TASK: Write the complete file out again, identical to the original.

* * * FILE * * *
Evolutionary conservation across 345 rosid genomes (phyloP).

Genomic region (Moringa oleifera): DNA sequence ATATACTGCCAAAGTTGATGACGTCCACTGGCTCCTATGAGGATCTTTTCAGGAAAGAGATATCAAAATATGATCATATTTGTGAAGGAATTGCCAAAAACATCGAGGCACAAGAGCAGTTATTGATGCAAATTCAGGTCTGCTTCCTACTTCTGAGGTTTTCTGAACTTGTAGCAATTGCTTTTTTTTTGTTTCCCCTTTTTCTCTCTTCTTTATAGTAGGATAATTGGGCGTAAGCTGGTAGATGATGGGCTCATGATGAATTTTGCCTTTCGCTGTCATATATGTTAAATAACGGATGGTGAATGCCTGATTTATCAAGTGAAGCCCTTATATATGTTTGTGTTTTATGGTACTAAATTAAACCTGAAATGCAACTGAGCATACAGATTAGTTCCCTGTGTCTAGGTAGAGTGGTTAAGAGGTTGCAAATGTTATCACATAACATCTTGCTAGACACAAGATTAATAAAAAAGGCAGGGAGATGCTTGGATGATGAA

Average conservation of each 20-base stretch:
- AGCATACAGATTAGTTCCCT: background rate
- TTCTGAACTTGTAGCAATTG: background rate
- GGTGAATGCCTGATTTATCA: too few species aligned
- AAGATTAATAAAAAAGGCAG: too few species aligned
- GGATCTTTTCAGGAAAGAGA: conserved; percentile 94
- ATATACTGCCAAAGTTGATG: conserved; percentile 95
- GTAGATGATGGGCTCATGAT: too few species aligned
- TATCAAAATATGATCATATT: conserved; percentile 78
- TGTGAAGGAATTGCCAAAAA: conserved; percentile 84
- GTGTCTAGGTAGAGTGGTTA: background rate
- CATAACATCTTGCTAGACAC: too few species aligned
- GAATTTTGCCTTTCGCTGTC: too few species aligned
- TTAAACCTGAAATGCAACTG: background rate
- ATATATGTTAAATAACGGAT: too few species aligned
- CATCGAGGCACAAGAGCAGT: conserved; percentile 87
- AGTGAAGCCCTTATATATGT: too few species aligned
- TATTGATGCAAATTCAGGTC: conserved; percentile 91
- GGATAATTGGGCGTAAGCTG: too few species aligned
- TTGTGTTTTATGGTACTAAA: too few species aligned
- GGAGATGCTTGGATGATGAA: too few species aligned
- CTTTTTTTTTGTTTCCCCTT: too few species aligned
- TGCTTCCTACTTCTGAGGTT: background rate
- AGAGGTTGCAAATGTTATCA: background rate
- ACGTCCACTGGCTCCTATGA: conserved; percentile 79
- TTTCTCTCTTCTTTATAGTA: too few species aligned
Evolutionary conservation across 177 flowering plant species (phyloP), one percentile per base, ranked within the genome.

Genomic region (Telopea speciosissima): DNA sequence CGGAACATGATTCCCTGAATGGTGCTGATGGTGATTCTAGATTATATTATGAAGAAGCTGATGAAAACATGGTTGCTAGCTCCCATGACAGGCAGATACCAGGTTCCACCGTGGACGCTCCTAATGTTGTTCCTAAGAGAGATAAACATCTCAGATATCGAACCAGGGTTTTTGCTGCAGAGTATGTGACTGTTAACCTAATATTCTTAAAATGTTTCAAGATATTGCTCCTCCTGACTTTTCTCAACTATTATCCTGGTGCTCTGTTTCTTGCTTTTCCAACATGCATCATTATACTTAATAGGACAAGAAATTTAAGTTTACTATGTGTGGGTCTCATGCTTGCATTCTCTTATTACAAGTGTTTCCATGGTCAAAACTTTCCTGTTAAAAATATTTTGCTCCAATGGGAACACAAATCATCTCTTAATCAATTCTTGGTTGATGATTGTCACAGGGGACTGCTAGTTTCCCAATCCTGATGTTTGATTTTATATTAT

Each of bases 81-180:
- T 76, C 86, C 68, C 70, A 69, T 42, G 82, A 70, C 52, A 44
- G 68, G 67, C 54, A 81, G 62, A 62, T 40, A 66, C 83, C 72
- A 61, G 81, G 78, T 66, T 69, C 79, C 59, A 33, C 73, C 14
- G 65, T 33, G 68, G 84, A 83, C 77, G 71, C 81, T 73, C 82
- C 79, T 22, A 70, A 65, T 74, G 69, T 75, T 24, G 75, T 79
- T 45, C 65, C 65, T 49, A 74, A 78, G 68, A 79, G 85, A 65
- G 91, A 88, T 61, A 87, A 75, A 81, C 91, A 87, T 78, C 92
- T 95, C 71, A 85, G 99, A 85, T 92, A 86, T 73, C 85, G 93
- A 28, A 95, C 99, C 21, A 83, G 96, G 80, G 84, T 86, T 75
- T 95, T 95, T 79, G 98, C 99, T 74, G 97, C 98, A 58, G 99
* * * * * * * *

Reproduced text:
Evolutionary conservation across 345 rosid genomes (phyloP).

Genomic region (Moringa oleifera): DNA sequence ATATACTGCCAAAGTTGATGACGTCCACTGGCTCCTATGAGGATCTTTTCAGGAAAGAGATATCAAAATATGATCATATTTGTGAAGGAATTGCCAAAAACATCGAGGCACAAGAGCAGTTATTGATGCAAATTCAGGTCTGCTTCCTACTTCTGAGGTTTTCTGAACTTGTAGCAATTGCTTTTTTTTTGTTTCCCCTTTTTCTCTCTTCTTTATAGTAGGATAATTGGGCGTAAGCTGGTAGATGATGGGCTCATGATGAATTTTGCCTTTCGCTGTCATATATGTTAAATAACGGATGGTGAATGCCTGATTTATCAAGTGAAGCCCTTATATATGTTTGTGTTTTATGGTACTAAATTAAACCTGAAATGCAACTGAGCATACAGATTAGTTCCCTGTGTCTAGGTAGAGTGGTTAAGAGGTTGCAAATGTTATCACATAACATCTTGCTAGACACAAGATTAATAAAAAAGGCAGGGAGATGCTTGGATGATGAA

Average conservation of each 20-base stretch:
- AGCATACAGATTAGTTCCCT: background rate
- TTCTGAACTTGTAGCAATTG: background rate
- GGTGAATGCCTGATTTATCA: too few species aligned
- AAGATTAATAAAAAAGGCAG: too few species aligned
- GGATCTTTTCAGGAAAGAGA: conserved; percentile 94
- ATATACTGCCAAAGTTGATG: conserved; percentile 95
- GTAGATGATGGGCTCATGAT: too few species aligned
- TATCAAAATATGATCATATT: conserved; percentile 78
- TGTGAAGGAATTGCCAAAAA: conserved; percentile 84
- GTGTCTAGGTAGAGTGGTTA: background rate
- CATAACATCTTGCTAGACAC: too few species aligned
- GAATTTTGCCTTTCGCTGTC: too few species aligned
- TTAAACCTGAAATGCAACTG: background rate
- ATATATGTTAAATAACGGAT: too few species aligned
- CATCGAGGCACAAGAGCAGT: conserved; percentile 87
- AGTGAAGCCCTTATATATGT: too few species aligned
- TATTGATGCAAATTCAGGTC: conserved; percentile 91
- GGATAATTGGGCGTAAGCTG: too few species aligned
- TTGTGTTTTATGGTACTAAA: too few species aligned
- GGAGATGCTTGGATGATGAA: too few species aligned
- CTTTTTTTTTGTTTCCCCTT: too few species aligned
- TGCTTCCTACTTCTGAGGTT: background rate
- AGAGGTTGCAAATGTTATCA: background rate
- ACGTCCACTGGCTCCTATGA: conserved; percentile 79
- TTTCTCTCTTCTTTATAGTA: too few species aligned
Evolutionary conservation across 177 flowering plant species (phyloP), one percentile per base, ranked within the genome.

Genomic region (Telopea speciosissima): DNA sequence CGGAACATGATTCCCTGAATGGTGCTGATGGTGATTCTAGATTATATTATGAAGAAGCTGATGAAAACATGGTTGCTAGCTCCCATGACAGGCAGATACCAGGTTCCACCGTGGACGCTCCTAATGTTGTTCCTAAGAGAGATAAACATCTCAGATATCGAACCAGGGTTTTTGCTGCAGAGTATGTGACTGTTAACCTAATATTCTTAAAATGTTTCAAGATATTGCTCCTCCTGACTTTTCTCAACTATTATCCTGGTGCTCTGTTTCTTGCTTTTCCAACATGCATCATTATACTTAATAGGACAAGAAATTTAAGTTTACTATGTGTGGGTCTCATGCTTGCATTCTCTTATTACAAGTGTTTCCATGGTCAAAACTTTCCTGTTAAAAATATTTTGCTCCAATGGGAACACAAATCATCTCTTAATCAATTCTTGGTTGATGATTGTCACAGGGGACTGCTAGTTTCCCAATCCTGATGTTTGATTTTATATTAT

Each of bases 81-180:
- T 76, C 86, C 68, C 70, A 69, T 42, G 82, A 70, C 52, A 44
- G 68, G 67, C 54, A 81, G 62, A 62, T 40, A 66, C 83, C 72
- A 61, G 81, G 78, T 66, T 69, C 79, C 59, A 33, C 73, C 14
- G 65, T 33, G 68, G 84, A 83, C 77, G 71, C 81, T 73, C 82
- C 79, T 22, A 70, A 65, T 74, G 69, T 75, T 24, G 75, T 79
- T 45, C 65, C 65, T 49, A 74, A 78, G 68, A 79, G 85, A 65
- G 91, A 88, T 61, A 87, A 75, A 81, C 91, A 87, T 78, C 92
- T 95, C 71, A 85, G 99, A 85, T 92, A 86, T 73, C 85, G 93
- A 28, A 95, C 99, C 21, A 83, G 96, G 80, G 84, T 86, T 75
- T 95, T 95, T 79, G 98, C 99, T 74, G 97, C 98, A 58, G 99